Practical Research Planning And Design 11th Edition By Pearson – Test Bank
ANALYZING QUALITATIVE DATA
1. Qualitative data analysis is a process of
d. statistical analysis.
2. Esme is interested in the personal experiences of first-year medical students and plans an ethnographic study, in which she’ll collect observational field notes, extensive interview data, and diaries from the participants. For her analysis, she plans to begin by developing a start list. In other words, Esme will:
a. make a list of categories and themes derived directly from the research problem.
b. briefly review the data in search of topics or themes that pop out right away.
c. divide the data into general but meaningful chunks before beginning more detailed analysis.
d. apply her initial coding scheme to a subset of her data.
3. Kavanir has developed an initial coding scheme for his qualitative data. Ideally, his next step in his analysis should be to:
a. develop a more detailed set of subcodes that will capture the nuances of the data.
b. apply it to a subset of the data and then re-evaluate the codes.
c. collect his data.
d. compute interrater reliability.
4. Both Marianne and Bill examined the same set of qualitative data collected from couples in a study designed to understand relationship stress. Interestingly, the themes that emerged from the data were not consistent across the two researchers. Of the following, which is the most likely reason for the discrepancy?
a. The data were not valid.
b. The coding scheme was not reliable.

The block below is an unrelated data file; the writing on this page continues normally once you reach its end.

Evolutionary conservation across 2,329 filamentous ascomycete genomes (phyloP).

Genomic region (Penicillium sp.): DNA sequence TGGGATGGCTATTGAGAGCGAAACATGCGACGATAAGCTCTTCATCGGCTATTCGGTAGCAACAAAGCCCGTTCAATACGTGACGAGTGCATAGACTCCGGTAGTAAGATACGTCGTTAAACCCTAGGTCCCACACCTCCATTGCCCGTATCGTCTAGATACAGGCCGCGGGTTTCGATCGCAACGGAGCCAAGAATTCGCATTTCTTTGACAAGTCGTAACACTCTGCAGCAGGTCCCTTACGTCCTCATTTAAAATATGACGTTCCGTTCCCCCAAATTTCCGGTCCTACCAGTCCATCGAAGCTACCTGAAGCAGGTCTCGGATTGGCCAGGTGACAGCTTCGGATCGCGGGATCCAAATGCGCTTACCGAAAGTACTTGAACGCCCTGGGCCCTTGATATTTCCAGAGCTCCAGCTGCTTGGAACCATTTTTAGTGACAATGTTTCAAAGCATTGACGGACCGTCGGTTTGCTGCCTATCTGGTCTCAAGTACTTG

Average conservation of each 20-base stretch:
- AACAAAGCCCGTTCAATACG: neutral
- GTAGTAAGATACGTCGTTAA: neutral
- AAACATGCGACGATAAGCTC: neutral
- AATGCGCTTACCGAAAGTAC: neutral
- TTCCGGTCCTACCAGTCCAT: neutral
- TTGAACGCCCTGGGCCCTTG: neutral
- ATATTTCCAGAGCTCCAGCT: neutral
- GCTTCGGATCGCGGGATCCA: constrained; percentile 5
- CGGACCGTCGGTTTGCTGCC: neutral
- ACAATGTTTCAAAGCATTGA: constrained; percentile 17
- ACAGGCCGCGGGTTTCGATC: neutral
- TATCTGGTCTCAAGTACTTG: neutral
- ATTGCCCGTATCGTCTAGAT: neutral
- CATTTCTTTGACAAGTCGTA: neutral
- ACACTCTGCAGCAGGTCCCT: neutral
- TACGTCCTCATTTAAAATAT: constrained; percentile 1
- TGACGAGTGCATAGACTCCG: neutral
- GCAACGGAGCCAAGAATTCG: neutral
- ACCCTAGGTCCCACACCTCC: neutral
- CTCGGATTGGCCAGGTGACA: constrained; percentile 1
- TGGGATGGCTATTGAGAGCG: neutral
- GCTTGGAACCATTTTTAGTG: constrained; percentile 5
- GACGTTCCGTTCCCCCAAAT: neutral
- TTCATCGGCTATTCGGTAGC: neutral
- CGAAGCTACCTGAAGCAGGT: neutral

c. Qualitative analysis is too subjective.
d. The patterns in the data were too subtle.
5. Morisha is a policy researcher who studies parents’ interest in charter schools. As part of her work she conducted extended interviews with parents who wanted to enter their children into charter schools for high school. While conducting her interviews, she noticed one family whose reasons were so unlike the others that she wondered whether she should even include the data in her sample. Your best advice to her would be to:
a. exclude the data because the family is such an extreme outlier; maybe they weren’t really honest.
b. review the interview questions to see if they’re biased in some way.
c. collect more data because this family probably isn’t unique.
d. keep the data, and make sure her analysis plan accounts for a broad range of responses.
6. The process of qualitative data analysis is sometimes described as a spiral, which involves four iterative steps that gradually move the process forward. The final step in the qualitative data analysis spiral is usually:
a. quantifying certain noteworthy characteristics or events.
b. developing a new, coherent theory to account for the findings.
c. synthesizing and interpreting the data.
d. writing a paper for possible publication.
7. In a grounded theory study, the focus of data analysis is to:
a. identify a new theory arising from the data.
b. test a theory grounded in previous research.
c. use open categories to identify theoretical properties rather than themes.
d. follow a structured and systematic analytical plan based on previous theories.
8. A key component of data analysis in a content analysis study is to:
a. engage in axial coding around a core category.
b. speculate about possible cause-and-effect relationships.
c. systematically identify exceptions, contradictions, and outliers.
d. identify frequencies and other summary statistics for the main coding categories.
9. Qualitative researchers need to do their best to maintain “rigorous subjectivity” — acknowledging their own biases and making efforts to reduce and/or balance them. Some strategies for enhancing trustworthiness include:
• keeping detailed notes of procedures and decisions
• being careful to distinguish between observation and interpretation in notes and in analysis
• collecting different types of data (e.g., interview, observation) and comparing them during analysis (i.e., triangulation)
• having more than one person code some or all the data and retraining if reliability is low
• considering various possible explanations for outliers and apparent contradictions